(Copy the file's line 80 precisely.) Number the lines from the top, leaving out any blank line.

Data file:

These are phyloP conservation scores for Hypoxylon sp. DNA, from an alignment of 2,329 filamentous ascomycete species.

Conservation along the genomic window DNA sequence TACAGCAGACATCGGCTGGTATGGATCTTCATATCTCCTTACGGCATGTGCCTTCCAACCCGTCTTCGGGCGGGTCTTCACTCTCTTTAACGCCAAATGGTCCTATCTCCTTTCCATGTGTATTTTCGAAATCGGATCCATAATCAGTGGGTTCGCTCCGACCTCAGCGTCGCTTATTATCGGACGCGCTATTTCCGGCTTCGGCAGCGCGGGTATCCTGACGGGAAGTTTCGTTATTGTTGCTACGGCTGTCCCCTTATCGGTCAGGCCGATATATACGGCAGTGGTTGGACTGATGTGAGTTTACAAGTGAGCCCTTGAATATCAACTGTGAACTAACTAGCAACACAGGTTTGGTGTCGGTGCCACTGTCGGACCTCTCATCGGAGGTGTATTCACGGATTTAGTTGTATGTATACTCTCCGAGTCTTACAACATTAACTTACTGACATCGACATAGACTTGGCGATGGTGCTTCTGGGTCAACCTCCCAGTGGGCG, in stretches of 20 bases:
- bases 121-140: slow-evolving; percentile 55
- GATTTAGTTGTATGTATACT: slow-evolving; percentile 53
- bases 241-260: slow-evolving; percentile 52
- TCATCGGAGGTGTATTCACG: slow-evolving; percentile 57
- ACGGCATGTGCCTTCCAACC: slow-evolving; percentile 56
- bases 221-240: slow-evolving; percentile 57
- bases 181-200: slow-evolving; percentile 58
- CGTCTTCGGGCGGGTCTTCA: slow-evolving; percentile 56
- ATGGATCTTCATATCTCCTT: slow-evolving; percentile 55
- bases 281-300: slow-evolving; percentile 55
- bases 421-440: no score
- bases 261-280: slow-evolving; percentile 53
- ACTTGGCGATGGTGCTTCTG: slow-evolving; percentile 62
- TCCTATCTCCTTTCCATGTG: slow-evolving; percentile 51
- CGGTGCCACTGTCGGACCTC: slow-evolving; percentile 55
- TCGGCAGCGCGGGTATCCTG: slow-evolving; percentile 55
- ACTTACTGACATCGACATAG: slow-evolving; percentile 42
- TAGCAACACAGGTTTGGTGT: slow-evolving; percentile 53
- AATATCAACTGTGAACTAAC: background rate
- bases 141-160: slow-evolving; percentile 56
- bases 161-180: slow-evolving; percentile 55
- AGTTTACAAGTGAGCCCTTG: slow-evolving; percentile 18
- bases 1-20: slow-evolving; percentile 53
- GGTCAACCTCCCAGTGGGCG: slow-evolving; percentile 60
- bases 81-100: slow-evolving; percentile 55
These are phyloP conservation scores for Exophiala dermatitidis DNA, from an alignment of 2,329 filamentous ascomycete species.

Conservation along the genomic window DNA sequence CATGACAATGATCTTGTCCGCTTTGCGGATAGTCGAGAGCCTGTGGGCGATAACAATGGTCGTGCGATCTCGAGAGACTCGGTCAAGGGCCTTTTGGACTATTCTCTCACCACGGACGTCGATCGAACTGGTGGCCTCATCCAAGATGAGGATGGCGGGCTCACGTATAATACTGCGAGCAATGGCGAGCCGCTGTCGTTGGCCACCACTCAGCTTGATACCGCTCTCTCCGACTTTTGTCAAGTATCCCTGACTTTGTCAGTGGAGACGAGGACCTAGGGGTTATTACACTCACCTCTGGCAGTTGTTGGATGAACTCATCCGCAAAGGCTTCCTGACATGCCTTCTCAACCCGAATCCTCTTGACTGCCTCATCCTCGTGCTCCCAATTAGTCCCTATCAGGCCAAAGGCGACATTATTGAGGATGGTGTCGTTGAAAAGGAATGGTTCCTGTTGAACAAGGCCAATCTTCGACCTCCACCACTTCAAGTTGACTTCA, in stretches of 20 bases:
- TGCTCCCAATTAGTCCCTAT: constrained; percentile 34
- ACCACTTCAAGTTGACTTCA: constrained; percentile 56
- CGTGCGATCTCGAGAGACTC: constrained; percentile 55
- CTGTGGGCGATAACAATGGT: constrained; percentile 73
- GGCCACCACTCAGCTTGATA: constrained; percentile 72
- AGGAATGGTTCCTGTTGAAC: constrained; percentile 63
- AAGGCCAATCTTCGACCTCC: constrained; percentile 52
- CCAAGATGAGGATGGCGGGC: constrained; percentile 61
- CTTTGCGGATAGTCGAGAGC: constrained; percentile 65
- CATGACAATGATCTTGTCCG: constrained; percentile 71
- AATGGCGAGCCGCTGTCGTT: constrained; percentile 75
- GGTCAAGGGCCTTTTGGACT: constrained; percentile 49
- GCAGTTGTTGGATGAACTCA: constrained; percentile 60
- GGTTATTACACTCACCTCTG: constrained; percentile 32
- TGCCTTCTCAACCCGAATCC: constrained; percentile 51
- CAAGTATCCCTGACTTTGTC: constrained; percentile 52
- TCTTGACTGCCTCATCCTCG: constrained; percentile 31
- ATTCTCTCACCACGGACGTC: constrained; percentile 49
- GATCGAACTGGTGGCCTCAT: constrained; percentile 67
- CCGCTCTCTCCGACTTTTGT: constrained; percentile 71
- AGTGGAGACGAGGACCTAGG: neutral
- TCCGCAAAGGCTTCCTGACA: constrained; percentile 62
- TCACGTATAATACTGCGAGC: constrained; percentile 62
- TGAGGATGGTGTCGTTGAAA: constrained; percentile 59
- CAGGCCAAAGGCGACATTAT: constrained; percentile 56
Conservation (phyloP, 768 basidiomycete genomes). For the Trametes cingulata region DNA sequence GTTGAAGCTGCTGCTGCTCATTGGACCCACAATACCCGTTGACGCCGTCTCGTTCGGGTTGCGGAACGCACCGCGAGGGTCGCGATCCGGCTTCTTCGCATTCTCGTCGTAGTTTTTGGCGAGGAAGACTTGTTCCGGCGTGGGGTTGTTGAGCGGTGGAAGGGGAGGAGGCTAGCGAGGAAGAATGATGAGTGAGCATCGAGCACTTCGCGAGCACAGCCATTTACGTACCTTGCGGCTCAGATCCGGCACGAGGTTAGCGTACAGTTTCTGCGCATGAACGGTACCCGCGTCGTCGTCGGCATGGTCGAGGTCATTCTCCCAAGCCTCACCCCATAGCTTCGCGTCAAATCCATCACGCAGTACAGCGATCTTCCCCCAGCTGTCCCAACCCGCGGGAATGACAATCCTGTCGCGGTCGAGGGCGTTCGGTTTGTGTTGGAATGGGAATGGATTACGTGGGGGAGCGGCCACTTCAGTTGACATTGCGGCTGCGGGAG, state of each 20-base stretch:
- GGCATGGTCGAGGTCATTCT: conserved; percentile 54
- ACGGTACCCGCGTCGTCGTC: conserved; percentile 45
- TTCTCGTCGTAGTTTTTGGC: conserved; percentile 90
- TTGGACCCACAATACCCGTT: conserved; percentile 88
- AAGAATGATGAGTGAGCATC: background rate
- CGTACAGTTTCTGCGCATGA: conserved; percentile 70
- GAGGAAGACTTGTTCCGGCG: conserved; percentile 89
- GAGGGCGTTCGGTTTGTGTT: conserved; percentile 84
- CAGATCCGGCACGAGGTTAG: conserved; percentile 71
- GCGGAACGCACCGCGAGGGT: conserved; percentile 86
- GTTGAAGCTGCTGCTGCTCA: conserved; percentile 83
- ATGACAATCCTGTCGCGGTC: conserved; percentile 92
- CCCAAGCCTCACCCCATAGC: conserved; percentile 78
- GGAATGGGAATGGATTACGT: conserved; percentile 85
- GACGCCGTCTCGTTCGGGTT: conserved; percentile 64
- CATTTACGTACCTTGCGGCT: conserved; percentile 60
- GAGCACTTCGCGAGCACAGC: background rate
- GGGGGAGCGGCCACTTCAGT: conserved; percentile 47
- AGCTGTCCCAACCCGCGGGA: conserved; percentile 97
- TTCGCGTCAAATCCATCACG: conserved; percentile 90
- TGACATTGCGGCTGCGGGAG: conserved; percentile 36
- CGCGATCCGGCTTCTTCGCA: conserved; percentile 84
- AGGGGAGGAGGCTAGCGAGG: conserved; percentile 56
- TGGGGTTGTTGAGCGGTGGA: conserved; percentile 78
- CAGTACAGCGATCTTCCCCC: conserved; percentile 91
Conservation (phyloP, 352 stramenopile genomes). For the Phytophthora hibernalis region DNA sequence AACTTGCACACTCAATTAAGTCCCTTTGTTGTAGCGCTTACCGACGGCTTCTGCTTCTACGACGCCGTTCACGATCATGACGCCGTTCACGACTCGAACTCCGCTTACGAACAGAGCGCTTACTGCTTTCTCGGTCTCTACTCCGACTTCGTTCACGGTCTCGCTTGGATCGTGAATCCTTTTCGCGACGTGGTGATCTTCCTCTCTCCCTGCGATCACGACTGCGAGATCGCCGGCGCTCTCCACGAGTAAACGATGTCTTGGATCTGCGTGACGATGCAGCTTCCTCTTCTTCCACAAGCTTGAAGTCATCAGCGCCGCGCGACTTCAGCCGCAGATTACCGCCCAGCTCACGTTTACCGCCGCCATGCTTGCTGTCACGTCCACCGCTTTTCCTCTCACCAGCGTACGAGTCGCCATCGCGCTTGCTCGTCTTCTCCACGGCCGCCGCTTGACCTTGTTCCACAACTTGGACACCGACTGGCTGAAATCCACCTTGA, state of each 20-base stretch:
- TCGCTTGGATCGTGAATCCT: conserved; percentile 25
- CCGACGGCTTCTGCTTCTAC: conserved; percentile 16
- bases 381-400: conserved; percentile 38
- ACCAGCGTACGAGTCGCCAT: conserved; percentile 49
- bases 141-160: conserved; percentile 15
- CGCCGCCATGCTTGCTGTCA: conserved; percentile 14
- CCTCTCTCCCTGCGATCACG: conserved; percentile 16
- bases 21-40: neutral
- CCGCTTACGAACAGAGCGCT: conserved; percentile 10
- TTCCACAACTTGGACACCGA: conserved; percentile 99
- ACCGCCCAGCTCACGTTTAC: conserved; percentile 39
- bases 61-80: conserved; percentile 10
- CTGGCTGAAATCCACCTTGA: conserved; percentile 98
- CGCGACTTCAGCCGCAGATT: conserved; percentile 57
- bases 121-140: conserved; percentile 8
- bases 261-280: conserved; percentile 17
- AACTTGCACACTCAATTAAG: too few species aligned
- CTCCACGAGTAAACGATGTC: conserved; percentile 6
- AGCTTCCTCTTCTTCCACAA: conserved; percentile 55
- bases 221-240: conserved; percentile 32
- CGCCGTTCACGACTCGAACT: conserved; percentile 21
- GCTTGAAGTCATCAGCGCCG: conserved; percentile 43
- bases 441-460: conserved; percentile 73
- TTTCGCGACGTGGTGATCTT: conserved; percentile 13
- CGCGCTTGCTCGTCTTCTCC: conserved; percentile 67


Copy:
- CAGTACAGCGATCTTCCCCC: conserved; percentile 91